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Guide to Development Speak



The maximum or optimum amount that can be produced.

Capacity building

The development of an organisation’s core skills, such as leadership, management and fundraising.

Cash crops

Crops produced entirely for the market - usually for export - rather than for the local community. These include commodities such as coffee, tea, cocoa, cotton and rubber.

Civil society

The institutions, organisations and voluntary participants outside of the state, the business world and the family. Specifically, civil society includes voluntary and non-profit organisations of many different kinds, philanthropic institutions, social and political movements and other forms of social involvement.

Civil society organisation (CSO)

An organisation not part of the governmental sector and that is not operated for profit. If any profits are earned, they are not and cannot be distributed as such. (See also non-profit organisation and non-governmental organisation).

Closed economy

An economy in which there are no foreign trade transactions or any other form of economic contacts with the rest of the world.

Common market

A form of economic integration between states. Both people and money are able to move freely between the partner states; there is also free trade between them. The European Union is one example.

Community Based Organisations (CBOs)

Small, local, non-profit organisations that address community needs. Typically they have first hand knowledge of the problems they are addressing and a personal stake in the success of their solutions.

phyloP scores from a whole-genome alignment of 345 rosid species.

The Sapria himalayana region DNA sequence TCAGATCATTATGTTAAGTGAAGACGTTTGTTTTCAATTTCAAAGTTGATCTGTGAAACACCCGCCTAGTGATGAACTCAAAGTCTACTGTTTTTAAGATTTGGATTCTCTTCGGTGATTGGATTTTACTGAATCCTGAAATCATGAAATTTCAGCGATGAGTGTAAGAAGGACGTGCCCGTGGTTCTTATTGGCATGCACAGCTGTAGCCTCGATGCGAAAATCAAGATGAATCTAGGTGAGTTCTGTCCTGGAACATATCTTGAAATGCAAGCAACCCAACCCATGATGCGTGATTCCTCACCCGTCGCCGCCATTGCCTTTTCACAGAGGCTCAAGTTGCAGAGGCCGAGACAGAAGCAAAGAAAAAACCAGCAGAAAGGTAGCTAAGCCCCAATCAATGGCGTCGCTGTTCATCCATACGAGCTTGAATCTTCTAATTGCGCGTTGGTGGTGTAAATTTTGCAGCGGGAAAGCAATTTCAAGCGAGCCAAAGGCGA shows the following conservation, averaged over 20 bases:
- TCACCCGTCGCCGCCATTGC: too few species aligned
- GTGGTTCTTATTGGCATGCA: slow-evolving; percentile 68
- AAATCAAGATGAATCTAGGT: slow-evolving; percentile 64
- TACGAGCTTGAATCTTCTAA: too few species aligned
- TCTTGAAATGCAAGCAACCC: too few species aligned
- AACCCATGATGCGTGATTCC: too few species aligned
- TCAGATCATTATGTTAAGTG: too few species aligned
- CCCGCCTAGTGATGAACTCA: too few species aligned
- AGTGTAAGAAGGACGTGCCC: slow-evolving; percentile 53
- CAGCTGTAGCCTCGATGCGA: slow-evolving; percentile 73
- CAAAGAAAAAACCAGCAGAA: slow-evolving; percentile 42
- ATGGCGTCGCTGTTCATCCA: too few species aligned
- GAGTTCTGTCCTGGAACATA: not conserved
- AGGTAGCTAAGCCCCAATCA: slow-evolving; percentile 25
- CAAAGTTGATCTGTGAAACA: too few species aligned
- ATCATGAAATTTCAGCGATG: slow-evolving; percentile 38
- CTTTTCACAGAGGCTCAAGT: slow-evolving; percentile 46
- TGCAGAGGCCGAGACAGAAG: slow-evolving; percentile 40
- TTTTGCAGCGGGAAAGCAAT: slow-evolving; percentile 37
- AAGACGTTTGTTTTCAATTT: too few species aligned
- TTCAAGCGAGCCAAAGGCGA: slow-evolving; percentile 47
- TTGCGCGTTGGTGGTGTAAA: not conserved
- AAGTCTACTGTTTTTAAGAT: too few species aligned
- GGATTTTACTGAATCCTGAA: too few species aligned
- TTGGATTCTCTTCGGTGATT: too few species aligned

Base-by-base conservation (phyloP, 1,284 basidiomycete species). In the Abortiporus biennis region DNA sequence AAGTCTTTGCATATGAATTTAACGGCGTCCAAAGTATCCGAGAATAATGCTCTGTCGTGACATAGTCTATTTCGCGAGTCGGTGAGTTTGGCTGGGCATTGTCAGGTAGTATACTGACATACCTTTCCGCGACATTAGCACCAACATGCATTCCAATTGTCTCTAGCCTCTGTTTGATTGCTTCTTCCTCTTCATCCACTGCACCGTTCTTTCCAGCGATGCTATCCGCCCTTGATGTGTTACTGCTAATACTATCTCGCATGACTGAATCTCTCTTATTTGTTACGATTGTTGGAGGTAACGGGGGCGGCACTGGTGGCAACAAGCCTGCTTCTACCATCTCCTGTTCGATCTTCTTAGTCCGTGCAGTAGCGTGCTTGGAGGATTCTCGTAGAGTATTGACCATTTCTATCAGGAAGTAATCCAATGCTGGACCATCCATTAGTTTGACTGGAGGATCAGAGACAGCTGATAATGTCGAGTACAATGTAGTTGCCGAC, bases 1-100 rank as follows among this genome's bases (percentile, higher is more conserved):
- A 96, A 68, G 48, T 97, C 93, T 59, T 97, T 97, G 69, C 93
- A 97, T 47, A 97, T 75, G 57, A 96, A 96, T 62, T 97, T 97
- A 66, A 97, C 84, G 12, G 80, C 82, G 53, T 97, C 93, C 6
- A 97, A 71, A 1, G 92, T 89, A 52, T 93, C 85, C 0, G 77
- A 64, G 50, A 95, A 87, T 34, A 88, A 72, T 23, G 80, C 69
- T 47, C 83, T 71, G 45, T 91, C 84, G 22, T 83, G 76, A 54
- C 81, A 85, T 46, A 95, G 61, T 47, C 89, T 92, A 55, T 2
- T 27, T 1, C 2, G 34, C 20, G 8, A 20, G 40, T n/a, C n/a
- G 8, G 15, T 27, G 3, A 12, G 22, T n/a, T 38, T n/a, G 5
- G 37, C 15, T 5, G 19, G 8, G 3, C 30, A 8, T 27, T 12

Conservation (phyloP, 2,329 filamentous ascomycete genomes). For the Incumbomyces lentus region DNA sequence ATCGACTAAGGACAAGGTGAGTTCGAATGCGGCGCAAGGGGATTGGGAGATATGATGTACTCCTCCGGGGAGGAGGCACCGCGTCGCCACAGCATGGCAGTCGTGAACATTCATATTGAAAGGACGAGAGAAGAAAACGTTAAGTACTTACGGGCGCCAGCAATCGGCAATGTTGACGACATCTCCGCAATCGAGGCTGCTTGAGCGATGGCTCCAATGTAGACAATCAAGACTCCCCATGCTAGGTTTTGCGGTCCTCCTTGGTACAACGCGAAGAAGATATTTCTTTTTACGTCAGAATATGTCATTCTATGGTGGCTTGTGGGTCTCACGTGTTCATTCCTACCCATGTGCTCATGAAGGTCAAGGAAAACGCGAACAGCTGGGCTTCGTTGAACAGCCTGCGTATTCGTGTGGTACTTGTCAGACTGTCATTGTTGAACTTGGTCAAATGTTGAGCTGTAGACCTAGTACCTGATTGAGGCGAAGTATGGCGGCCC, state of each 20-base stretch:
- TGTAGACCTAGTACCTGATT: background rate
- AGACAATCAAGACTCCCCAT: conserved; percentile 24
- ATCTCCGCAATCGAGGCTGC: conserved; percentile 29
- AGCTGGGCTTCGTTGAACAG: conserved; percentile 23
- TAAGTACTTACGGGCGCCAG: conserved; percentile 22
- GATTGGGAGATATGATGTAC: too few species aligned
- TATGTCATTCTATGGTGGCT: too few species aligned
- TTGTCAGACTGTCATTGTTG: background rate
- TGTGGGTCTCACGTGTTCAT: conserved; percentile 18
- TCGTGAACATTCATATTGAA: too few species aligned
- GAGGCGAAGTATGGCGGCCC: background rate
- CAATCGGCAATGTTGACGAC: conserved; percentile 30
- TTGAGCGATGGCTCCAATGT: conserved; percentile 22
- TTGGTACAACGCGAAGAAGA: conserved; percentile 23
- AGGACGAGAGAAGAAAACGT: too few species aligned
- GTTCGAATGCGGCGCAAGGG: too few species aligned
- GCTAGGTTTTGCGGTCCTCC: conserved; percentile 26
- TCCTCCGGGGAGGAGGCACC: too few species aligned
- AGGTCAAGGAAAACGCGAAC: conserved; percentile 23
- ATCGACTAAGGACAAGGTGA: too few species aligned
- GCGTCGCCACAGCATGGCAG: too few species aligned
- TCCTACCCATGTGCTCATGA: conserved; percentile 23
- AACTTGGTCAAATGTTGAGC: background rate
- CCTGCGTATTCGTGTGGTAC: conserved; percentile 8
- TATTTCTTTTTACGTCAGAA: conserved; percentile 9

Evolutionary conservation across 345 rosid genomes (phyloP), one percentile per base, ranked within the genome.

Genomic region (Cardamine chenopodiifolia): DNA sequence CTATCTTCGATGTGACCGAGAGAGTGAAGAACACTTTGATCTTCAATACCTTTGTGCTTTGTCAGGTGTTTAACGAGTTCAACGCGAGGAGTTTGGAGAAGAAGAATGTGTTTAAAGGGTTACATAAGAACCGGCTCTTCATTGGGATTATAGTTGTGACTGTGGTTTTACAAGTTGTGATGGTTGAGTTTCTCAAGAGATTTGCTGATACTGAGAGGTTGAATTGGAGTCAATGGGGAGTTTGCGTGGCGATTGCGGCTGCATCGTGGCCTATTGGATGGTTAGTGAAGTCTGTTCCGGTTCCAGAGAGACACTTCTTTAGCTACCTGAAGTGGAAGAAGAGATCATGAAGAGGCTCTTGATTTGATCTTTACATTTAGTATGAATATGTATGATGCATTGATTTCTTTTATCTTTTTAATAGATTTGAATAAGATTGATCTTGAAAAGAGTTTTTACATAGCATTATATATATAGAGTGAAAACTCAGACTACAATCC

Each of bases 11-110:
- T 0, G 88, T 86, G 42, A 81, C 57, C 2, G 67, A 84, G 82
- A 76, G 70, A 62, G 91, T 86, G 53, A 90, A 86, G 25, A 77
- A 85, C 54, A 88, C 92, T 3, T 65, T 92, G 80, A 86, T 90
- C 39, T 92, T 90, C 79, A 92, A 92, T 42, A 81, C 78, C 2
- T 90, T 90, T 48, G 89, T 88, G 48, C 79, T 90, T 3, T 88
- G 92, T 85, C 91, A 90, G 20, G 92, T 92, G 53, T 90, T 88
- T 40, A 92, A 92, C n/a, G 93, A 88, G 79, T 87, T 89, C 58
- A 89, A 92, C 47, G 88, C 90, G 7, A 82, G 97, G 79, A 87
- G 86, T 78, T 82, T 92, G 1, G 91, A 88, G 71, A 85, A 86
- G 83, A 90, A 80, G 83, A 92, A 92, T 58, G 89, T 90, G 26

Comparative advantage

The theory that everyone gains if each nation specialises in the production of goods that it can produce relatively cheaply and efficiently and imports those goods that other countries produce more cheaply and efficiently. This theory supports free trade arguments.


The management of the natural world and its resources. Conservationist aim for sustainable benefit without inflicting damage to the environment.

Concessional loan

Credit granted in terms more favourable to the borrower than are available on the money markets.


Conditionality usually refers to the requirements imposed by the IMF and World Bank on countries seeking loans or debt relief from them. The state in question must undertake fiscal, monetary and other policy reforms as a condition of receiving the loan. In 1976, conditionality was imposed on the UK after it sought help from the IMF.

Cost benefit analysis

A basic economic theory which weighs the actual and potential costs (both private and social) of various economic decisions against actual and potential private and social benefits. Those decisions or projects yielding the highest benefit/cost ratio are usually thought to be most desirable.
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